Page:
Benjamin Anastas is the author of Too Good to be True, a memoir described by The New York Times as “smart and honest and searching,” and “so plaintive and raw it will leave most writers… with heart palpitations.” He has written two novels, An Underachiever’s Diary, and The Faithful Narrative of a Pastor’s Disappearance, as well as multiple reviews and essays, one of which, “Boys with a Synth,” is published in Issue 06 of The Common. Melody Nixon talked with Anastas about his skepticism for social media, the role of the writer in society, and memoir as fiction’s “whiny and embarrassing stepchild.”
The Overachieving Underachiever: An Interview with Benjamin Anastas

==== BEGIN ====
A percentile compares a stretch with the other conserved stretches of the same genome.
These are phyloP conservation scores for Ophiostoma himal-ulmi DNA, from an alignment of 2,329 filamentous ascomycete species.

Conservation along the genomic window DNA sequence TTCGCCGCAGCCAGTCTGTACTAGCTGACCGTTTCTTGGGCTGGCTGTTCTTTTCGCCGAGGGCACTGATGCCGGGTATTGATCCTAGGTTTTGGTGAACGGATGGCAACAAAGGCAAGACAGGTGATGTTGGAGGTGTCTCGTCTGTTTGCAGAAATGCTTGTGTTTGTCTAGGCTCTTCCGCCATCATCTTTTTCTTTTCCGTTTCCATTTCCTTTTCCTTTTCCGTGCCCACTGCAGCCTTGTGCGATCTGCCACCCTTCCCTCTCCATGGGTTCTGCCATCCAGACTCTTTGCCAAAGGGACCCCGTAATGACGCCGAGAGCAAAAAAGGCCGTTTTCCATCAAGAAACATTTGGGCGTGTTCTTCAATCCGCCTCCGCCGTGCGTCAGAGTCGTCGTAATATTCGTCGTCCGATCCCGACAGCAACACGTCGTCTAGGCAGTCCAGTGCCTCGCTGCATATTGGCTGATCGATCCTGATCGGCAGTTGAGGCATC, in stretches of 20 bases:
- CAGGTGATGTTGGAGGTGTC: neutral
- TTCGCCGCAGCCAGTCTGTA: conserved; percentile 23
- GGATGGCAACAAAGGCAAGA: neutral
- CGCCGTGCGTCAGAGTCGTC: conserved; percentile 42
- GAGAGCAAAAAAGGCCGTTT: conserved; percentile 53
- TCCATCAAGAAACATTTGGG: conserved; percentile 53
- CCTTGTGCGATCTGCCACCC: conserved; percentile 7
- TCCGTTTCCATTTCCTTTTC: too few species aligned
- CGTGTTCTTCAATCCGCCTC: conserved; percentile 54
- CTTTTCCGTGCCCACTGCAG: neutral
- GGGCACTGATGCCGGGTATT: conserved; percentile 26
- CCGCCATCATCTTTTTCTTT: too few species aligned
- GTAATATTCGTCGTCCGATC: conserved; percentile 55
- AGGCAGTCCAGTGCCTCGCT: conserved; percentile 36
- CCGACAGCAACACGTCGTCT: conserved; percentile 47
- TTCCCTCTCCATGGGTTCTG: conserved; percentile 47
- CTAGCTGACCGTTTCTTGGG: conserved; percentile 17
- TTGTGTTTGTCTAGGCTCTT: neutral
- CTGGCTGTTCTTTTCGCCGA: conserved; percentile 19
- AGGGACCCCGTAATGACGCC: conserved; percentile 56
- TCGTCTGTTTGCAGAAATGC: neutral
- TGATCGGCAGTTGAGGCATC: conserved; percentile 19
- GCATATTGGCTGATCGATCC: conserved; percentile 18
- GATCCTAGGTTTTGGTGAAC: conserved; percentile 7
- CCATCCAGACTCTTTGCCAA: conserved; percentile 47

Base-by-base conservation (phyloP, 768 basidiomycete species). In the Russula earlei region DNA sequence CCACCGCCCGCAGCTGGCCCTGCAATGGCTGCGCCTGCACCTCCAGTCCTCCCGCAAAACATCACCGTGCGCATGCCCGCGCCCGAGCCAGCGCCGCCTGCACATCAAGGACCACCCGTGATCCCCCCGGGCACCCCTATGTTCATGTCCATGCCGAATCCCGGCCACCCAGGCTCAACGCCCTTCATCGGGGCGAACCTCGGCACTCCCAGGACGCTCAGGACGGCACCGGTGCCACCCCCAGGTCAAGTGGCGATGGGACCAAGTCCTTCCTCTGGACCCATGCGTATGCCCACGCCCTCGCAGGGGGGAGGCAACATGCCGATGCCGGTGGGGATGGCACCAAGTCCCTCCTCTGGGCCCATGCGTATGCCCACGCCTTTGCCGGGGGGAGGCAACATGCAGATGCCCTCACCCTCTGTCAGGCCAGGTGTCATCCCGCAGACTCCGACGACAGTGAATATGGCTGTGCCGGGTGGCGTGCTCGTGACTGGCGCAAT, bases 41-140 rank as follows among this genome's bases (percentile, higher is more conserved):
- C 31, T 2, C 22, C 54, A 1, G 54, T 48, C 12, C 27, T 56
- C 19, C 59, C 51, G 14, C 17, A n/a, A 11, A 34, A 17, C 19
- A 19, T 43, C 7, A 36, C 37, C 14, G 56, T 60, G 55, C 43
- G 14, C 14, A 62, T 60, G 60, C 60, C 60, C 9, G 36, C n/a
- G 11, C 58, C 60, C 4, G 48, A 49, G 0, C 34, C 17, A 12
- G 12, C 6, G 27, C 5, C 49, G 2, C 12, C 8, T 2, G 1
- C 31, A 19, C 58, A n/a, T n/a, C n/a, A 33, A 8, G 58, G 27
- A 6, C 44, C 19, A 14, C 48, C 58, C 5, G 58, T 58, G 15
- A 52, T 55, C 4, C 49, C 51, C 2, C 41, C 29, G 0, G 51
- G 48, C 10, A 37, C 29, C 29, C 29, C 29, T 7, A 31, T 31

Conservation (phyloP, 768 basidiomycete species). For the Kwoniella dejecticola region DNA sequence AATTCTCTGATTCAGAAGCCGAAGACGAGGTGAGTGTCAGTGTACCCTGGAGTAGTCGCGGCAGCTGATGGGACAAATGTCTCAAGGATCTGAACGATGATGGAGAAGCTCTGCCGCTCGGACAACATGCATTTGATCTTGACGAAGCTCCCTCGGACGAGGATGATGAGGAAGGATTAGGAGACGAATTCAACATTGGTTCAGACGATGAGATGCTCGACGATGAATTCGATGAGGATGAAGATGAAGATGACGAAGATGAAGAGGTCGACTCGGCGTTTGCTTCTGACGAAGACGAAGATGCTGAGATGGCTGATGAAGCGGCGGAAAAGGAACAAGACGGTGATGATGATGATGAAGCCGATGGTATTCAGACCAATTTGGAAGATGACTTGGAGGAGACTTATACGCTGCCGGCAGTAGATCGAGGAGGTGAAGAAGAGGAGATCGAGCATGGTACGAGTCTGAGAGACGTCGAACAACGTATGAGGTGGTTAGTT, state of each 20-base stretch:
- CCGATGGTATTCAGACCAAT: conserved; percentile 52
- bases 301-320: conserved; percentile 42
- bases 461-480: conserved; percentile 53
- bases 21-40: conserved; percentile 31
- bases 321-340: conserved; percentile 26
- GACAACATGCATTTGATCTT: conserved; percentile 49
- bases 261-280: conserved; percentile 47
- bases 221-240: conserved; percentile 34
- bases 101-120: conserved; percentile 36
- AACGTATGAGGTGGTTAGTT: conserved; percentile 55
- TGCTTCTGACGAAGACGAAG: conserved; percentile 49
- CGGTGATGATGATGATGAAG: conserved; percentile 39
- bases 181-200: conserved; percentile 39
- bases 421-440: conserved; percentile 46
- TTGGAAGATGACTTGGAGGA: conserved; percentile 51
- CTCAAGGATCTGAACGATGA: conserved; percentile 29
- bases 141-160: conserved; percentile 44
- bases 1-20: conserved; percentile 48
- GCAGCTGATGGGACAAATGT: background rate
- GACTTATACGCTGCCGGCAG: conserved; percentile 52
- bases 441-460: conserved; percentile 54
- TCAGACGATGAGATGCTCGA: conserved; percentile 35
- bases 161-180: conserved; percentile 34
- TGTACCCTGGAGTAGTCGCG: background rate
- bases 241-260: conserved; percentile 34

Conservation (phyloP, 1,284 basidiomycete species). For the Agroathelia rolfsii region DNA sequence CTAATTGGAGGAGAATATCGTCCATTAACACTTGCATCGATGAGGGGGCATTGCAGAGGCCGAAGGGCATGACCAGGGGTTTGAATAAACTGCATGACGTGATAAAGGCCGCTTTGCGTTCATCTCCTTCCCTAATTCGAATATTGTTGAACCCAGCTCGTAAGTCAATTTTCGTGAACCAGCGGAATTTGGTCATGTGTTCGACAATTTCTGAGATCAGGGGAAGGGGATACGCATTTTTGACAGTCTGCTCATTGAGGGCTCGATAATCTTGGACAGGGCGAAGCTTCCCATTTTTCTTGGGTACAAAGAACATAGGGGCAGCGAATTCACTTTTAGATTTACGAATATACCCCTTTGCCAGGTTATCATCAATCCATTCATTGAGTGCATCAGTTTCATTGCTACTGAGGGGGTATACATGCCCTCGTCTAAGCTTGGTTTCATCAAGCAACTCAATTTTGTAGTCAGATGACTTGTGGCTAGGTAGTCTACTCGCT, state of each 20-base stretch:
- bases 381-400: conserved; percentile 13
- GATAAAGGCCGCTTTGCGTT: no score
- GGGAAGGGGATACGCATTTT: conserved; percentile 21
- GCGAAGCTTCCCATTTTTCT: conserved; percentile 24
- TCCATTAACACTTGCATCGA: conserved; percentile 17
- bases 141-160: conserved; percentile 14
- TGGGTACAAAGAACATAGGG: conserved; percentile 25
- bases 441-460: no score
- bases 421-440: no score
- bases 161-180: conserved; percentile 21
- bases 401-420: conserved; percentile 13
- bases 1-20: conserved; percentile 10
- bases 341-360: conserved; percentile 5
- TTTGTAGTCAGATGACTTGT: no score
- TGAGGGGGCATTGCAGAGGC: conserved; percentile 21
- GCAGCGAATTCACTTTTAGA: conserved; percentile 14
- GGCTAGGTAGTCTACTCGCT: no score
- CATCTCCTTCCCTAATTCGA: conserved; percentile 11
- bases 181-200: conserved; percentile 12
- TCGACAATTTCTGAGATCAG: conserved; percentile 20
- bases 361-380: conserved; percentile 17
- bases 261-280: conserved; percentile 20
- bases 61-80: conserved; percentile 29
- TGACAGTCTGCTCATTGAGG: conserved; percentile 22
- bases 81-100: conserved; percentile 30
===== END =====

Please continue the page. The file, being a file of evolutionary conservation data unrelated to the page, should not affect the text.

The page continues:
I went to buy the Roland Juno-6 with my best friend Michael the summer I was sixteen, before either one of us had a driver’s license. Other boys saved their house-painting money and bought an electric guitar with a starter amp. Or a five-piece drum kit, if they had the kind of parents who tolerated an unholy racket in the basement. Michael and I had earned eight dollars an hour for two weeks to stain a cottage on the Cape, a mythic payday that had sent us whooping and hollering into the waves, and I wanted to buy a synthesizer with my share of the windfall.